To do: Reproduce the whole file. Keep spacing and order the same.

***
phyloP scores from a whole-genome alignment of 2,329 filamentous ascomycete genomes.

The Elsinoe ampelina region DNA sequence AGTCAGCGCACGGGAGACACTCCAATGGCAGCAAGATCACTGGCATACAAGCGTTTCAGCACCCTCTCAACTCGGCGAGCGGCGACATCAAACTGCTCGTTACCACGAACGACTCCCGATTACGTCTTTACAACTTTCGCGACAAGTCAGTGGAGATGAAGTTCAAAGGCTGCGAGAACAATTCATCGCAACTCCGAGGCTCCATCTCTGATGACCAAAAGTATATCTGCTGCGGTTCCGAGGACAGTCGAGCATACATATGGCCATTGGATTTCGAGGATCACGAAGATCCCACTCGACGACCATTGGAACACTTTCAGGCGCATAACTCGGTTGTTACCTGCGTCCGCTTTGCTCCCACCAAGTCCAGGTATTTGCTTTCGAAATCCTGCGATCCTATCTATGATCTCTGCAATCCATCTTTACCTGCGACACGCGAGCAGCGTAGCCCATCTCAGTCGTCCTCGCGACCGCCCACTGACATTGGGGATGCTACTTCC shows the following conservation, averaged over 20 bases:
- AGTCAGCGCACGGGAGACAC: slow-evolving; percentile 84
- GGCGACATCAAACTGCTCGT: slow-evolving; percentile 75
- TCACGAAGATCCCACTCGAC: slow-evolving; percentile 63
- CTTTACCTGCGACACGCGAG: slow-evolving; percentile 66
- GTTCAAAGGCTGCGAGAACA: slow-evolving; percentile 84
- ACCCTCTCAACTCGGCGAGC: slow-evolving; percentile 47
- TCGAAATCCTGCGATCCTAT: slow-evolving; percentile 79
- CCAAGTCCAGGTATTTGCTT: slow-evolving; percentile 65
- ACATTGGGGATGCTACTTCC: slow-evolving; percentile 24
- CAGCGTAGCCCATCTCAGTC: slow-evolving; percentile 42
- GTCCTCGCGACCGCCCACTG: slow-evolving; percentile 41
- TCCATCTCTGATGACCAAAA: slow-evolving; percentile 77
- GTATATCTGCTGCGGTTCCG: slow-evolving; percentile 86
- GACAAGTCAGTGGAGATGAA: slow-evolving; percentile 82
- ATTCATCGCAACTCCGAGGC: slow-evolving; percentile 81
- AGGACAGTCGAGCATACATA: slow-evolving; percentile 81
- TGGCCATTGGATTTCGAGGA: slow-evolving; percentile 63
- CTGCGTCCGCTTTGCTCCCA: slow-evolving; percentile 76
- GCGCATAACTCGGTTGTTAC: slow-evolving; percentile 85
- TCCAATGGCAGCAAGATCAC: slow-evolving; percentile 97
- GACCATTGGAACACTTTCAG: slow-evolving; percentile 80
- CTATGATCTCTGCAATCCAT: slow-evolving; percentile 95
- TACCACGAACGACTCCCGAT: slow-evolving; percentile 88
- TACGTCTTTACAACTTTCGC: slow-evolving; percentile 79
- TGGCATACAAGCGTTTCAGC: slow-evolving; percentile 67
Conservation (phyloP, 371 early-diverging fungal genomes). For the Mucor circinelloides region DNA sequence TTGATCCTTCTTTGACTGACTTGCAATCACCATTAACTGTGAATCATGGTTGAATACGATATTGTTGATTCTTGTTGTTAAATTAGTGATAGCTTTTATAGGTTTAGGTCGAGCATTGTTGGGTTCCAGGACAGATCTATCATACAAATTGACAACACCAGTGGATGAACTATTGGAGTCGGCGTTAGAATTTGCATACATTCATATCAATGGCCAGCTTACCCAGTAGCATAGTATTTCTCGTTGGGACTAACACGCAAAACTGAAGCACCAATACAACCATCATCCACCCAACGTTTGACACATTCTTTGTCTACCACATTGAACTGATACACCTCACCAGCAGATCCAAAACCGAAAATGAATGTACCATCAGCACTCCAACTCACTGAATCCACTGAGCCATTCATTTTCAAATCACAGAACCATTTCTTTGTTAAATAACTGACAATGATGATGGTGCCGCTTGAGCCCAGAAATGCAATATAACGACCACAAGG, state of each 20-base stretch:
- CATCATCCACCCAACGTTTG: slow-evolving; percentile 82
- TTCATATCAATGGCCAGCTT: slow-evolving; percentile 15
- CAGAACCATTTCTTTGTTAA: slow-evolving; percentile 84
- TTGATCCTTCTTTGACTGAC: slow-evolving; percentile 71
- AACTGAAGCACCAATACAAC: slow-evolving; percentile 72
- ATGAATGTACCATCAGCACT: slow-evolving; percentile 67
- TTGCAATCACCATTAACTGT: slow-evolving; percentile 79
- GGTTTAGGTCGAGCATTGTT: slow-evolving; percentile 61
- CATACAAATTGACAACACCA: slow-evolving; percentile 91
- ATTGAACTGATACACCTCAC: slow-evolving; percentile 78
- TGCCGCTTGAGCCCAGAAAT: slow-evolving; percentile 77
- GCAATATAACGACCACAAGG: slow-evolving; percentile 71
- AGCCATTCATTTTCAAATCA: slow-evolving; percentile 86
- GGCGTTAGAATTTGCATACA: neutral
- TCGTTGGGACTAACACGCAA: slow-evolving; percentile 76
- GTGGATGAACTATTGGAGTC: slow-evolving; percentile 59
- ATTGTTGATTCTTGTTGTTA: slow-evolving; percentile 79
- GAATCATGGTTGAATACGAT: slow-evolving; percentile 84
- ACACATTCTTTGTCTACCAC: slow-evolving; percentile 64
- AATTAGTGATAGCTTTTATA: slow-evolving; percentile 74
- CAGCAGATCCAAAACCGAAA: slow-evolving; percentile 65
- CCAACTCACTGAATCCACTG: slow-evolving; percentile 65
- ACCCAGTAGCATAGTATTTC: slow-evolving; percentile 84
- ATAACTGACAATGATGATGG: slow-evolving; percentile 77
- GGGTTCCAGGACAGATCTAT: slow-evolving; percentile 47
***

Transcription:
phyloP scores from a whole-genome alignment of 2,329 filamentous ascomycete genomes.

The Elsinoe ampelina region DNA sequence AGTCAGCGCACGGGAGACACTCCAATGGCAGCAAGATCACTGGCATACAAGCGTTTCAGCACCCTCTCAACTCGGCGAGCGGCGACATCAAACTGCTCGTTACCACGAACGACTCCCGATTACGTCTTTACAACTTTCGCGACAAGTCAGTGGAGATGAAGTTCAAAGGCTGCGAGAACAATTCATCGCAACTCCGAGGCTCCATCTCTGATGACCAAAAGTATATCTGCTGCGGTTCCGAGGACAGTCGAGCATACATATGGCCATTGGATTTCGAGGATCACGAAGATCCCACTCGACGACCATTGGAACACTTTCAGGCGCATAACTCGGTTGTTACCTGCGTCCGCTTTGCTCCCACCAAGTCCAGGTATTTGCTTTCGAAATCCTGCGATCCTATCTATGATCTCTGCAATCCATCTTTACCTGCGACACGCGAGCAGCGTAGCCCATCTCAGTCGTCCTCGCGACCGCCCACTGACATTGGGGATGCTACTTCC shows the following conservation, averaged over 20 bases:
- AGTCAGCGCACGGGAGACAC: slow-evolving; percentile 84
- GGCGACATCAAACTGCTCGT: slow-evolving; percentile 75
- TCACGAAGATCCCACTCGAC: slow-evolving; percentile 63
- CTTTACCTGCGACACGCGAG: slow-evolving; percentile 66
- GTTCAAAGGCTGCGAGAACA: slow-evolving; percentile 84
- ACCCTCTCAACTCGGCGAGC: slow-evolving; percentile 47
- TCGAAATCCTGCGATCCTAT: slow-evolving; percentile 79
- CCAAGTCCAGGTATTTGCTT: slow-evolving; percentile 65
- ACATTGGGGATGCTACTTCC: slow-evolving; percentile 24
- CAGCGTAGCCCATCTCAGTC: slow-evolving; percentile 42
- GTCCTCGCGACCGCCCACTG: slow-evolving; percentile 41
- TCCATCTCTGATGACCAAAA: slow-evolving; percentile 77
- GTATATCTGCTGCGGTTCCG: slow-evolving; percentile 86
- GACAAGTCAGTGGAGATGAA: slow-evolving; percentile 82
- ATTCATCGCAACTCCGAGGC: slow-evolving; percentile 81
- AGGACAGTCGAGCATACATA: slow-evolving; percentile 81
- TGGCCATTGGATTTCGAGGA: slow-evolving; percentile 63
- CTGCGTCCGCTTTGCTCCCA: slow-evolving; percentile 76
- GCGCATAACTCGGTTGTTAC: slow-evolving; percentile 85
- TCCAATGGCAGCAAGATCAC: slow-evolving; percentile 97
- GACCATTGGAACACTTTCAG: slow-evolving; percentile 80
- CTATGATCTCTGCAATCCAT: slow-evolving; percentile 95
- TACCACGAACGACTCCCGAT: slow-evolving; percentile 88
- TACGTCTTTACAACTTTCGC: slow-evolving; percentile 79
- TGGCATACAAGCGTTTCAGC: slow-evolving; percentile 67
Conservation (phyloP, 371 early-diverging fungal genomes). For the Mucor circinelloides region DNA sequence TTGATCCTTCTTTGACTGACTTGCAATCACCATTAACTGTGAATCATGGTTGAATACGATATTGTTGATTCTTGTTGTTAAATTAGTGATAGCTTTTATAGGTTTAGGTCGAGCATTGTTGGGTTCCAGGACAGATCTATCATACAAATTGACAACACCAGTGGATGAACTATTGGAGTCGGCGTTAGAATTTGCATACATTCATATCAATGGCCAGCTTACCCAGTAGCATAGTATTTCTCGTTGGGACTAACACGCAAAACTGAAGCACCAATACAACCATCATCCACCCAACGTTTGACACATTCTTTGTCTACCACATTGAACTGATACACCTCACCAGCAGATCCAAAACCGAAAATGAATGTACCATCAGCACTCCAACTCACTGAATCCACTGAGCCATTCATTTTCAAATCACAGAACCATTTCTTTGTTAAATAACTGACAATGATGATGGTGCCGCTTGAGCCCAGAAATGCAATATAACGACCACAAGG, state of each 20-base stretch:
- CATCATCCACCCAACGTTTG: slow-evolving; percentile 82
- TTCATATCAATGGCCAGCTT: slow-evolving; percentile 15
- CAGAACCATTTCTTTGTTAA: slow-evolving; percentile 84
- TTGATCCTTCTTTGACTGAC: slow-evolving; percentile 71
- AACTGAAGCACCAATACAAC: slow-evolving; percentile 72
- ATGAATGTACCATCAGCACT: slow-evolving; percentile 67
- TTGCAATCACCATTAACTGT: slow-evolving; percentile 79
- GGTTTAGGTCGAGCATTGTT: slow-evolving; percentile 61
- CATACAAATTGACAACACCA: slow-evolving; percentile 91
- ATTGAACTGATACACCTCAC: slow-evolving; percentile 78
- TGCCGCTTGAGCCCAGAAAT: slow-evolving; percentile 77
- GCAATATAACGACCACAAGG: slow-evolving; percentile 71
- AGCCATTCATTTTCAAATCA: slow-evolving; percentile 86
- GGCGTTAGAATTTGCATACA: neutral
- TCGTTGGGACTAACACGCAA: slow-evolving; percentile 76
- GTGGATGAACTATTGGAGTC: slow-evolving; percentile 59
- ATTGTTGATTCTTGTTGTTA: slow-evolving; percentile 79
- GAATCATGGTTGAATACGAT: slow-evolving; percentile 84
- ACACATTCTTTGTCTACCAC: slow-evolving; percentile 64
- AATTAGTGATAGCTTTTATA: slow-evolving; percentile 74
- CAGCAGATCCAAAACCGAAA: slow-evolving; percentile 65
- CCAACTCACTGAATCCACTG: slow-evolving; percentile 65
- ACCCAGTAGCATAGTATTTC: slow-evolving; percentile 84
- ATAACTGACAATGATGATGG: slow-evolving; percentile 77
- GGGTTCCAGGACAGATCTAT: slow-evolving; percentile 47